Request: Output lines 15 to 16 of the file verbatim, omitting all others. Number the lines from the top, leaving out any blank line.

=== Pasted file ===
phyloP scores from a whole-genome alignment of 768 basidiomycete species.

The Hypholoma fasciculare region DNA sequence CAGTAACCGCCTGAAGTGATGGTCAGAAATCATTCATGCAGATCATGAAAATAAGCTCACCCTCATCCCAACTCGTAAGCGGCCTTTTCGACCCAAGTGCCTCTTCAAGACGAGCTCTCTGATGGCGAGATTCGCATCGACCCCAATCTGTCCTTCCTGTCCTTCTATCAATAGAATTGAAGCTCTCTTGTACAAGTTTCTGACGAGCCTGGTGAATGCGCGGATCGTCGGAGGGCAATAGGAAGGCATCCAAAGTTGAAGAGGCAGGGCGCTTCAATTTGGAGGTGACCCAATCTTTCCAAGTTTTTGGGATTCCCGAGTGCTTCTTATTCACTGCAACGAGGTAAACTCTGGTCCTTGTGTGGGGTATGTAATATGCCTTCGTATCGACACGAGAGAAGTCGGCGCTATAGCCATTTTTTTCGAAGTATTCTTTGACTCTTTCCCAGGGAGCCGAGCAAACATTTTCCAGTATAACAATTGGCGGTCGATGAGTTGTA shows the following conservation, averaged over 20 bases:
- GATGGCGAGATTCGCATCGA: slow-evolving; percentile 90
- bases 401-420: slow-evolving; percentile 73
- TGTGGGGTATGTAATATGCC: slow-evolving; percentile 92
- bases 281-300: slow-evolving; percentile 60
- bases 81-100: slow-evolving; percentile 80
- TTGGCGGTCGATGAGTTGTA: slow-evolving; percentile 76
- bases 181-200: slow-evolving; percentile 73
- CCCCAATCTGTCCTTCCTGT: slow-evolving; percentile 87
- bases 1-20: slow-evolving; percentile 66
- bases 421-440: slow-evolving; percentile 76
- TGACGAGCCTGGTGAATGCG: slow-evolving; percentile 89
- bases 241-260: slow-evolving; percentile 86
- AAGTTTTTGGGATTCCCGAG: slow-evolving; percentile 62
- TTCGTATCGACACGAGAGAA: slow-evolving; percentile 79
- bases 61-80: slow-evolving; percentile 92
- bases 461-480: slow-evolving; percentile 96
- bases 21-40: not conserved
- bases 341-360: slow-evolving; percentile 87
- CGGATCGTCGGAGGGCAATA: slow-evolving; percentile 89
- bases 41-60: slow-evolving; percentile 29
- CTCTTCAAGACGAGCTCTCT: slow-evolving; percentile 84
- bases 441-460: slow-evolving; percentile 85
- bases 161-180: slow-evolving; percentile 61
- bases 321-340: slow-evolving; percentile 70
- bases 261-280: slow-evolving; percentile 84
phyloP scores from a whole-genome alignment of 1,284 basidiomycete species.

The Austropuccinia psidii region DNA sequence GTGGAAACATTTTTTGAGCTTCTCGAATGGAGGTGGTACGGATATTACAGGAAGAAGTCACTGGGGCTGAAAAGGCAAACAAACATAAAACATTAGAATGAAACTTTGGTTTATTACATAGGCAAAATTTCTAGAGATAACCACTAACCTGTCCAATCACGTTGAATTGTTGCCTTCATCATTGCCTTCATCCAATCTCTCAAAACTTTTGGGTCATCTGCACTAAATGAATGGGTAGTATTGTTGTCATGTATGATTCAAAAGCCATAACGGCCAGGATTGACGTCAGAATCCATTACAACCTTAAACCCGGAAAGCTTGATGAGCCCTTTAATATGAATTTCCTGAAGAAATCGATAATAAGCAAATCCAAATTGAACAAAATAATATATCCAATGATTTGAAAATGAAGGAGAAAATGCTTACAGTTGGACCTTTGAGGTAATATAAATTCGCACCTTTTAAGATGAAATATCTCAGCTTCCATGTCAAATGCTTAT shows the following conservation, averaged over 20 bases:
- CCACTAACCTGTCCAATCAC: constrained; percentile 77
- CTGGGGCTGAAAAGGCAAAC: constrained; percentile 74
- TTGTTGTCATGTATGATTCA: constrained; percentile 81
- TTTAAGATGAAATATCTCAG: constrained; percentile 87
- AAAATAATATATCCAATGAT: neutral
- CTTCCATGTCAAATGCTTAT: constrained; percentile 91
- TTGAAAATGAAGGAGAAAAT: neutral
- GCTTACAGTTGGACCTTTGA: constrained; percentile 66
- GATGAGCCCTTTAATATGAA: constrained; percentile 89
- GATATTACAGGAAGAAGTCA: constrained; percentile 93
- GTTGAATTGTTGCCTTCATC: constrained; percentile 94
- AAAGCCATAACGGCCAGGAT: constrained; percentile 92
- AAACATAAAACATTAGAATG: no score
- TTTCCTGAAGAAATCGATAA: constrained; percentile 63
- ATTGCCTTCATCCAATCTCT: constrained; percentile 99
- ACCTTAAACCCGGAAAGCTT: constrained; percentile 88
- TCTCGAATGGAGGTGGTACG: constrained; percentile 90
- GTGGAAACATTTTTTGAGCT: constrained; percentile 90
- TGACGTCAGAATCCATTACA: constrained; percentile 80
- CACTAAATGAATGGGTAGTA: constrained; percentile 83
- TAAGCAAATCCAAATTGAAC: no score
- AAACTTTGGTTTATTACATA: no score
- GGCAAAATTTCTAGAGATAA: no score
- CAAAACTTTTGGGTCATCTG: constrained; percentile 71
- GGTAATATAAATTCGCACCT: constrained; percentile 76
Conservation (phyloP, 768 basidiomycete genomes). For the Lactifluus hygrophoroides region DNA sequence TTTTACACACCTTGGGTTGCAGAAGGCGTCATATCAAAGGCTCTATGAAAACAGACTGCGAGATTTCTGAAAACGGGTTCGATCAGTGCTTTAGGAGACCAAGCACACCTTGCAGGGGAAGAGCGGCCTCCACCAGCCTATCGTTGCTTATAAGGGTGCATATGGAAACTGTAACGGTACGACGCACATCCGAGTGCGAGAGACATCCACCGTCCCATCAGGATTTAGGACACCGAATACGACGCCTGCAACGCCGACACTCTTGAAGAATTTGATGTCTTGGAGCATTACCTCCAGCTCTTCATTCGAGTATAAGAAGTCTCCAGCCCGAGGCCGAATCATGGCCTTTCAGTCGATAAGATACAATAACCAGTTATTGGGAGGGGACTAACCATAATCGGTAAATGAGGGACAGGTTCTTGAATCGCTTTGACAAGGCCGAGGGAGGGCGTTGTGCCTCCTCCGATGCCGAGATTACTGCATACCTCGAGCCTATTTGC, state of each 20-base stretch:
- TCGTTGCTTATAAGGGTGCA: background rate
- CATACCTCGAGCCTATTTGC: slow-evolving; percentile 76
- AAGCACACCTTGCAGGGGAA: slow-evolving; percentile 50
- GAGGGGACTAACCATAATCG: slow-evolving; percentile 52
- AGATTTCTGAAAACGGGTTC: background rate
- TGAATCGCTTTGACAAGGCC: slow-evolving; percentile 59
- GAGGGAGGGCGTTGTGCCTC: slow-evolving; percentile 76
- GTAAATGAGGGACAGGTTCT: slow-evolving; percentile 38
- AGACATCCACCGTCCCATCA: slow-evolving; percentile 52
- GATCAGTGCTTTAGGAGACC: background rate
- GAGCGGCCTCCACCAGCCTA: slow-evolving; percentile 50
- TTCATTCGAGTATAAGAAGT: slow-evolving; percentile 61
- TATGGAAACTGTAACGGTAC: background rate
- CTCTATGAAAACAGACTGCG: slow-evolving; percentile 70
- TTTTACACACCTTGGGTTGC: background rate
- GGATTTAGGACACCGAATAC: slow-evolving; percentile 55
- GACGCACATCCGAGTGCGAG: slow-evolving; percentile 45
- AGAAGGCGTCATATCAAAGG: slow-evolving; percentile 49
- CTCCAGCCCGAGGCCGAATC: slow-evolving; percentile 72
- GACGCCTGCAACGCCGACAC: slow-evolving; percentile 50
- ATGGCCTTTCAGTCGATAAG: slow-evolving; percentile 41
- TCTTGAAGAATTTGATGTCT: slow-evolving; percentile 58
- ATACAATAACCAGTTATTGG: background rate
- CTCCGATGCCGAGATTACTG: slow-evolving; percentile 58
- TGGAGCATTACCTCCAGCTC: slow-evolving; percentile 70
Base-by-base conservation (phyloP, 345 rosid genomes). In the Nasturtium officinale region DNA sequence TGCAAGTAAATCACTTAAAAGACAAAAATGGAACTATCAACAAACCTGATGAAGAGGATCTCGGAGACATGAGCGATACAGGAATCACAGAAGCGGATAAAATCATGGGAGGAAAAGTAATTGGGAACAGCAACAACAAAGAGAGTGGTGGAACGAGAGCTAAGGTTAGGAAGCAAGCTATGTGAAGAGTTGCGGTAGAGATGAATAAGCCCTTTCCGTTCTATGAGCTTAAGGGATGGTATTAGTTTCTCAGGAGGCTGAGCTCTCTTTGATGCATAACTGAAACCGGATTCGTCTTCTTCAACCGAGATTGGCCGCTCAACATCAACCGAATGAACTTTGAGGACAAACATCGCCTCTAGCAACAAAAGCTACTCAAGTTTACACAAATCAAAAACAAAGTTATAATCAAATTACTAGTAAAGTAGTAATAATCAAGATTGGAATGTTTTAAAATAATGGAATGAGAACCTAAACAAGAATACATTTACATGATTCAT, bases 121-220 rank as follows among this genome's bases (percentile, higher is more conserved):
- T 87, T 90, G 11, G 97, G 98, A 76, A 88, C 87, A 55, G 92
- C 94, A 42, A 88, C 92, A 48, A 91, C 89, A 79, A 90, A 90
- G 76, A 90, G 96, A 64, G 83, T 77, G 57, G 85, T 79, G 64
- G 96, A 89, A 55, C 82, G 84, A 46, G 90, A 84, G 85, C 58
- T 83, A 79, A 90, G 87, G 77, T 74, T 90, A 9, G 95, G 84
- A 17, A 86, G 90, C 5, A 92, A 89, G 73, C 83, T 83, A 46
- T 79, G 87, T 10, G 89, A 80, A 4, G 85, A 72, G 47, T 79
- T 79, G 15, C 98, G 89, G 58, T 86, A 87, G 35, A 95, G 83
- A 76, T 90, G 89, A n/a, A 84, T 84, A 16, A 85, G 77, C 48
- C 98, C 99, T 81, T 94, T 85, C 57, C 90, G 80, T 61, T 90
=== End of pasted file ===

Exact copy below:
- AAGTTTTTGGGATTCCCGAG: slow-evolving; percentile 62
- TTCGTATCGACACGAGAGAA: slow-evolving; percentile 79